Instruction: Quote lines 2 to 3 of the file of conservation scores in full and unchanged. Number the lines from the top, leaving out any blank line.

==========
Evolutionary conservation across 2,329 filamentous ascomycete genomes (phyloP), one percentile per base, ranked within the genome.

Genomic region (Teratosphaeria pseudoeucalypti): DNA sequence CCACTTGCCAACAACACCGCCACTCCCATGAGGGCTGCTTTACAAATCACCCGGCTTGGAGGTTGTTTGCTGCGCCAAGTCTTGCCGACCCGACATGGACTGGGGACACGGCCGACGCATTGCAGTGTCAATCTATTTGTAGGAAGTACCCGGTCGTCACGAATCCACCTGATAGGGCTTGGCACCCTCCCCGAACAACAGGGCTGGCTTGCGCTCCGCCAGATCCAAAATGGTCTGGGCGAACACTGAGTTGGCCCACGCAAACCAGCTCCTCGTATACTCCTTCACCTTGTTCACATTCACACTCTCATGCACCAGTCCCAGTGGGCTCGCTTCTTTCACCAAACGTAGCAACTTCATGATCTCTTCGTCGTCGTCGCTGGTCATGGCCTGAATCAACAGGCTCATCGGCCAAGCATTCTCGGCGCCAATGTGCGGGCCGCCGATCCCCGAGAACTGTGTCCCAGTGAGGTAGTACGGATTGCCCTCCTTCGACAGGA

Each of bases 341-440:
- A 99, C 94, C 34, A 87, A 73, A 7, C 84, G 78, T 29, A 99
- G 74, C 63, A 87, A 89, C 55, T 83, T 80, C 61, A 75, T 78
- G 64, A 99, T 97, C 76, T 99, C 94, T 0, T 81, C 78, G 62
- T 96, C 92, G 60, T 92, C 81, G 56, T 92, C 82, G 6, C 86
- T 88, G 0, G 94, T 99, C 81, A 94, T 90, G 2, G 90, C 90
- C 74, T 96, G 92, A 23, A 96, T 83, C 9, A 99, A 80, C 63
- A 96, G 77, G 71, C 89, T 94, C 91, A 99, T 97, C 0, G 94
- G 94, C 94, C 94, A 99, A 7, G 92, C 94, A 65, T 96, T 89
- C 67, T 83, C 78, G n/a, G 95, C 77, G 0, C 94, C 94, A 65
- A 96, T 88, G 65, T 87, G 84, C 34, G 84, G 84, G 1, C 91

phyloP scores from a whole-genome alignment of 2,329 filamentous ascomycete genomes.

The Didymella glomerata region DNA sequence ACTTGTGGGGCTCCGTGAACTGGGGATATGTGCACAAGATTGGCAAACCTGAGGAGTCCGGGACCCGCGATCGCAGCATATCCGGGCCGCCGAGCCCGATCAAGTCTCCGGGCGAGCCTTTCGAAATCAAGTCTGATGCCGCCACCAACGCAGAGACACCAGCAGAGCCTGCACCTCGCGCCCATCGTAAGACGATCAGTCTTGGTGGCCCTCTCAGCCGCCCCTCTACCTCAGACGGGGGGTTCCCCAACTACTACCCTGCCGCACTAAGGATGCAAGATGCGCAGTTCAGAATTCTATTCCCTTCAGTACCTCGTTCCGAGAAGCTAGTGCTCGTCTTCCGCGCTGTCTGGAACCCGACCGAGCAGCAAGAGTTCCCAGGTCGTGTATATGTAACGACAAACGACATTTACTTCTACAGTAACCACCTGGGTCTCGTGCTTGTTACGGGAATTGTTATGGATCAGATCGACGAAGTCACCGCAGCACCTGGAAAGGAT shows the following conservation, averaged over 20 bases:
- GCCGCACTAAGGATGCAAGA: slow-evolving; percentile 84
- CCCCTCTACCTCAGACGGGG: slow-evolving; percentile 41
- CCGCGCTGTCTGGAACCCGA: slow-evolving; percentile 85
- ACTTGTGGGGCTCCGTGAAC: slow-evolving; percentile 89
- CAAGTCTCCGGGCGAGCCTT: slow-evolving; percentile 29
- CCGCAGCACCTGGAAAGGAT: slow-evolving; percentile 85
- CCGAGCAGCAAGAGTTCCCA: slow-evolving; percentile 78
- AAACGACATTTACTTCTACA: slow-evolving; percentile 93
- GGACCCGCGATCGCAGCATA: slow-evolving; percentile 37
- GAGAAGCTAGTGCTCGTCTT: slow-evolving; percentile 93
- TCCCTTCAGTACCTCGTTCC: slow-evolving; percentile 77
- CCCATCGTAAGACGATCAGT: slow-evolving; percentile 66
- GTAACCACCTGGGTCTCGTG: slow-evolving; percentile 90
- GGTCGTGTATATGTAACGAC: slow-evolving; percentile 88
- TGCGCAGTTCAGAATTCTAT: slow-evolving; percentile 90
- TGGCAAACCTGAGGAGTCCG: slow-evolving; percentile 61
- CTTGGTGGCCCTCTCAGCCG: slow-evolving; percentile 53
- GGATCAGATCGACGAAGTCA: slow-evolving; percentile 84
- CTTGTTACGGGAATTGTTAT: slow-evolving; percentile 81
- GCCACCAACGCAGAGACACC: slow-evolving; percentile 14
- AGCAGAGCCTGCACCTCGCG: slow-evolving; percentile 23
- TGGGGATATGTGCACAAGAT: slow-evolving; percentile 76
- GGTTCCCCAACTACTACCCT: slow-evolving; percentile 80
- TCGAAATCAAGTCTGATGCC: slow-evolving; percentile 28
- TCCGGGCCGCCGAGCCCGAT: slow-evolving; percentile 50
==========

Genomic region (Teratosphaeria pseudoeucalypti): DNA sequence CCACTTGCCAACAACACCGCCACTCCCATGAGGGCTGCTTTACAAATCACCCGGCTTGGAGGTTGTTTGCTGCGCCAAGTCTTGCCGACCCGACATGGACTGGGGACACGGCCGACGCATTGCAGTGTCAATCTATTTGTAGGAAGTACCCGGTCGTCACGAATCCACCTGATAGGGCTTGGCACCCTCCCCGAACAACAGGGCTGGCTTGCGCTCCGCCAGATCCAAAATGGTCTGGGCGAACACTGAGTTGGCCCACGCAAACCAGCTCCTCGTATACTCCTTCACCTTGTTCACATTCACACTCTCATGCACCAGTCCCAGTGGGCTCGCTTCTTTCACCAAACGTAGCAACTTCATGATCTCTTCGTCGTCGTCGCTGGTCATGGCCTGAATCAACAGGCTCATCGGCCAAGCATTCTCGGCGCCAATGTGCGGGCCGCCGATCCCCGAGAACTGTGTCCCAGTGAGGTAGTACGGATTGCCCTCCTTCGACAGGA

Each of bases 341-440: